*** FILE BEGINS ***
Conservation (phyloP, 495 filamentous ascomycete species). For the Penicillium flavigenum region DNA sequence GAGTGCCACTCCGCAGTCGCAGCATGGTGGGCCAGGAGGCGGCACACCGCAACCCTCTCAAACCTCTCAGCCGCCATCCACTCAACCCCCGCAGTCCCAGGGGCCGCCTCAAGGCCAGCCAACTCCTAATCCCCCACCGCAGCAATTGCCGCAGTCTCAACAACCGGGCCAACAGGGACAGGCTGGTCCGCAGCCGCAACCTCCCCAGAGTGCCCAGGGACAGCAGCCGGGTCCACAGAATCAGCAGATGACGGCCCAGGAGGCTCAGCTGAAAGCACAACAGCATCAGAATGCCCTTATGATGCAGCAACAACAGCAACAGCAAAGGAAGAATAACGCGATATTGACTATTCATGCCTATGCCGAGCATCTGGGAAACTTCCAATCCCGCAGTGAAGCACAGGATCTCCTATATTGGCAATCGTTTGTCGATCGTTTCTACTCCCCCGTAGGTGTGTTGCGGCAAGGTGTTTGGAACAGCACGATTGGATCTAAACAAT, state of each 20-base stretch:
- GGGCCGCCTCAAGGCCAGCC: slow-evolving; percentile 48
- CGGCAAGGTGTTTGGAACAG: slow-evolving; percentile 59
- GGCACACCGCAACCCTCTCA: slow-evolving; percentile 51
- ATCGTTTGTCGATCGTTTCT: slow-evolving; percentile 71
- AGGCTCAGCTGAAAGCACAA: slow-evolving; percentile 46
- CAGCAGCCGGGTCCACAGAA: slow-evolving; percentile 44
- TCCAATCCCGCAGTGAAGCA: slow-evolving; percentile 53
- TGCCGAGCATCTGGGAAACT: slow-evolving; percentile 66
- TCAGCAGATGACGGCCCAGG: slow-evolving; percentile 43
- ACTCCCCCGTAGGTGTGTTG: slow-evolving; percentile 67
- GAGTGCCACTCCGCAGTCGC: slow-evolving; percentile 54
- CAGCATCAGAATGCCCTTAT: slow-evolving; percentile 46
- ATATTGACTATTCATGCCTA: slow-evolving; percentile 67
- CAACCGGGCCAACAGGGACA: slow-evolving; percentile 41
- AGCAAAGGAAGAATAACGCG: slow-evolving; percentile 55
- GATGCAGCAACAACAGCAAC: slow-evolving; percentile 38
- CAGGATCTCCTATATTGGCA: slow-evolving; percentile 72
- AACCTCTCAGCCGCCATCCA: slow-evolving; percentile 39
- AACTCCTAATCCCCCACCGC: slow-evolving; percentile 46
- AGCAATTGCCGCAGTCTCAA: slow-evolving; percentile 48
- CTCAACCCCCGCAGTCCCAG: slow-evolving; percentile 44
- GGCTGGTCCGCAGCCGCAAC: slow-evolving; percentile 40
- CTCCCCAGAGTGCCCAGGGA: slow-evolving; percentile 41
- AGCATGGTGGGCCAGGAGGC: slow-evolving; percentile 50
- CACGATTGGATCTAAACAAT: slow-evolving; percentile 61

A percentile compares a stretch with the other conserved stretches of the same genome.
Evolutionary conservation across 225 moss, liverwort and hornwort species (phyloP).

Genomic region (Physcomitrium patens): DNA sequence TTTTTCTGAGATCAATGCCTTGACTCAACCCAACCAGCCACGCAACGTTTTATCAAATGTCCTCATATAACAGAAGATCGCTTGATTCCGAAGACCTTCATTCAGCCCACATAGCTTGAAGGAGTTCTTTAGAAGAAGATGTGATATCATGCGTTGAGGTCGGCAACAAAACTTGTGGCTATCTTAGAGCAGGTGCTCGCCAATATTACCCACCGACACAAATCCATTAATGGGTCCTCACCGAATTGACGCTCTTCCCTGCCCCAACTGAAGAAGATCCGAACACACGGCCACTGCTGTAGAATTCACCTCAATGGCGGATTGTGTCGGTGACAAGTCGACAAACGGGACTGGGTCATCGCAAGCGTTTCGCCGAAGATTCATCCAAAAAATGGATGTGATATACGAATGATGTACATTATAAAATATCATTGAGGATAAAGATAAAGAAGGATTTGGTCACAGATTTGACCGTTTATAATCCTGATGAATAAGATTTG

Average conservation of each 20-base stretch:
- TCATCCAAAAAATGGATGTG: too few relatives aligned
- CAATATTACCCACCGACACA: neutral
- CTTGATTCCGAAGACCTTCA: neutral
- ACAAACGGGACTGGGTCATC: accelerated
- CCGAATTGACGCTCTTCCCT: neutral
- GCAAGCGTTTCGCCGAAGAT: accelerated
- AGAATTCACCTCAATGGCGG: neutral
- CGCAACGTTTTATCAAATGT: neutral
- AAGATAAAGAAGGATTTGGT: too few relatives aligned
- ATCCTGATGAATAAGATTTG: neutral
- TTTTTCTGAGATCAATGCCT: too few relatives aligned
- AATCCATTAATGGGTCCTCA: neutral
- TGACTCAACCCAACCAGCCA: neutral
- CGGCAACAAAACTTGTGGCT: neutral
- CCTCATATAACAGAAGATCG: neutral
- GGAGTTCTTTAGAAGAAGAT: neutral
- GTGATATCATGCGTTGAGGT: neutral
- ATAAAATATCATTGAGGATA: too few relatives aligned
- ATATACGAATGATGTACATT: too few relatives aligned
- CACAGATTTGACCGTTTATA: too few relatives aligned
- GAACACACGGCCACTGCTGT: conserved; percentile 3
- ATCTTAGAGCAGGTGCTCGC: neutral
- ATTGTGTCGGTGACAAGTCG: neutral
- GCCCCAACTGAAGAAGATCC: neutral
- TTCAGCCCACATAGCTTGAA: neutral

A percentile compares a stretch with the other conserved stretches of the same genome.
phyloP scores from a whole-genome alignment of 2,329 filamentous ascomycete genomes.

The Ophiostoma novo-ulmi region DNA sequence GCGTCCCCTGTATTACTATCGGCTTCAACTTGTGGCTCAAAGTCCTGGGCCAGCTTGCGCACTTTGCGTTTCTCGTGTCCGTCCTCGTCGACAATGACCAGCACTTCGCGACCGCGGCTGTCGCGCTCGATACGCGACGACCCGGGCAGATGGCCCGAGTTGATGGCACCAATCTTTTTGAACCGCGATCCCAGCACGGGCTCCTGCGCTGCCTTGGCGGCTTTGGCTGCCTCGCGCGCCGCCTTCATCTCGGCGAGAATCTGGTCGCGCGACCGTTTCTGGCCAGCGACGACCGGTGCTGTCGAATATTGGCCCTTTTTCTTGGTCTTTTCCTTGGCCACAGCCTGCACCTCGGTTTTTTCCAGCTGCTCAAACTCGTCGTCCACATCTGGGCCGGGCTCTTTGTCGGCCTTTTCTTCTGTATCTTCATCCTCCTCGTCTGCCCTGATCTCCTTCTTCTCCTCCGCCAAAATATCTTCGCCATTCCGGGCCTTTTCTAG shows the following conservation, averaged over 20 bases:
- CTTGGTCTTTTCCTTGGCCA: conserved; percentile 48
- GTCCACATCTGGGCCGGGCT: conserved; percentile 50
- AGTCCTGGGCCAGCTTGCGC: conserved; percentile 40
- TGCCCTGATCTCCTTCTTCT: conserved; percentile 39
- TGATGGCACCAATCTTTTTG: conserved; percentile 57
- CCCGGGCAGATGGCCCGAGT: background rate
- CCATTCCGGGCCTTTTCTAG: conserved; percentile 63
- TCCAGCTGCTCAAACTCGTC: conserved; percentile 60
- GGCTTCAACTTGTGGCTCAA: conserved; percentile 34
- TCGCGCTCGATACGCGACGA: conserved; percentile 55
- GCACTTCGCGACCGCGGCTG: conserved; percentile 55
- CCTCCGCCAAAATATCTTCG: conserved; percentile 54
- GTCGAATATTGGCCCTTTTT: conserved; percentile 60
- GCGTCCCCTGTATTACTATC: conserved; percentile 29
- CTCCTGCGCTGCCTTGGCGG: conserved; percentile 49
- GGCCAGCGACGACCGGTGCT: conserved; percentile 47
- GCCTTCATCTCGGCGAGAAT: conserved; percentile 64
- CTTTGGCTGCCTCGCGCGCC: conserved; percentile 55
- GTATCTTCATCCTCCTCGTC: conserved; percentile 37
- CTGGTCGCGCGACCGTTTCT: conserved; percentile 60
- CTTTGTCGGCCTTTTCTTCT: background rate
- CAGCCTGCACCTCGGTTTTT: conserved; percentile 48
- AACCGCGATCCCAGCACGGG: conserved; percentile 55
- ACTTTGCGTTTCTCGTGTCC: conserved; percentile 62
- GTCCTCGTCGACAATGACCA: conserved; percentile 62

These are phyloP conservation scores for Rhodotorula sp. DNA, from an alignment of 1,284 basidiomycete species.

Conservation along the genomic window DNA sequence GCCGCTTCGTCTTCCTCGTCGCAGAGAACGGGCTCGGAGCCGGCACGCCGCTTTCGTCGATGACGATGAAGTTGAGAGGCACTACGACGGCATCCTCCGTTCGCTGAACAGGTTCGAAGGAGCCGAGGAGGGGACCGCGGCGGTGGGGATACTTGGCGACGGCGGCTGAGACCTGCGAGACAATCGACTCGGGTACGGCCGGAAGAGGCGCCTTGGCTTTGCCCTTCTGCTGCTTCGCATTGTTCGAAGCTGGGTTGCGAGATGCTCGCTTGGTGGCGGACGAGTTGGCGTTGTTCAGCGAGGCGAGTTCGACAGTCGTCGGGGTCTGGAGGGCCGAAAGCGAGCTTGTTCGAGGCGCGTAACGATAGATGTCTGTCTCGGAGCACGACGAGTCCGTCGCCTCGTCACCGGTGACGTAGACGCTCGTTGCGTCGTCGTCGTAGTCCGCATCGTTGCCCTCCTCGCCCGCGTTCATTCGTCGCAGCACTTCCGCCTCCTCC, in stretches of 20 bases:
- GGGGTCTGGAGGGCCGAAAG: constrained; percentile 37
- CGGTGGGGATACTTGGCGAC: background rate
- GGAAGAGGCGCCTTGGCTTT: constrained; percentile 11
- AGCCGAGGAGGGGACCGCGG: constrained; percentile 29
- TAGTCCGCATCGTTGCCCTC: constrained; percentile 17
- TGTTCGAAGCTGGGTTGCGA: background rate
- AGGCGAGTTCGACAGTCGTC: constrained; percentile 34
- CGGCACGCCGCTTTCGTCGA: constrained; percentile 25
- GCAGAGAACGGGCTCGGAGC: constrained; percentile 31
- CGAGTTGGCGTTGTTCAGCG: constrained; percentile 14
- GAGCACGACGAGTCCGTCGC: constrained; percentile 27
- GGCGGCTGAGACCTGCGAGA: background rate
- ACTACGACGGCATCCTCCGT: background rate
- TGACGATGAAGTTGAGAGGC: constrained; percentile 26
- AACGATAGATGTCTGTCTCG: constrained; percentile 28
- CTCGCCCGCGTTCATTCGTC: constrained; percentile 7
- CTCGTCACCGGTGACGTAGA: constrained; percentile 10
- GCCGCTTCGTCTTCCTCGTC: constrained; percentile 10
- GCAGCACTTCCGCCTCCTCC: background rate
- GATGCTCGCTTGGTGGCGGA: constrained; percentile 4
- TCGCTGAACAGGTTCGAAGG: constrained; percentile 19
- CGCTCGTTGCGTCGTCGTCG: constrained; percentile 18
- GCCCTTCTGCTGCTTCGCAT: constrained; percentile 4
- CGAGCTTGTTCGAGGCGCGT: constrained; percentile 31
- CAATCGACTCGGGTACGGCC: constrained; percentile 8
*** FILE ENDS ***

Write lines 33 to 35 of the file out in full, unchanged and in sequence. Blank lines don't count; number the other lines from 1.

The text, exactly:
- CTTGATTCCGAAGACCTTCA: neutral
- ACAAACGGGACTGGGTCATC: accelerated
- CCGAATTGACGCTCTTCCCT: neutral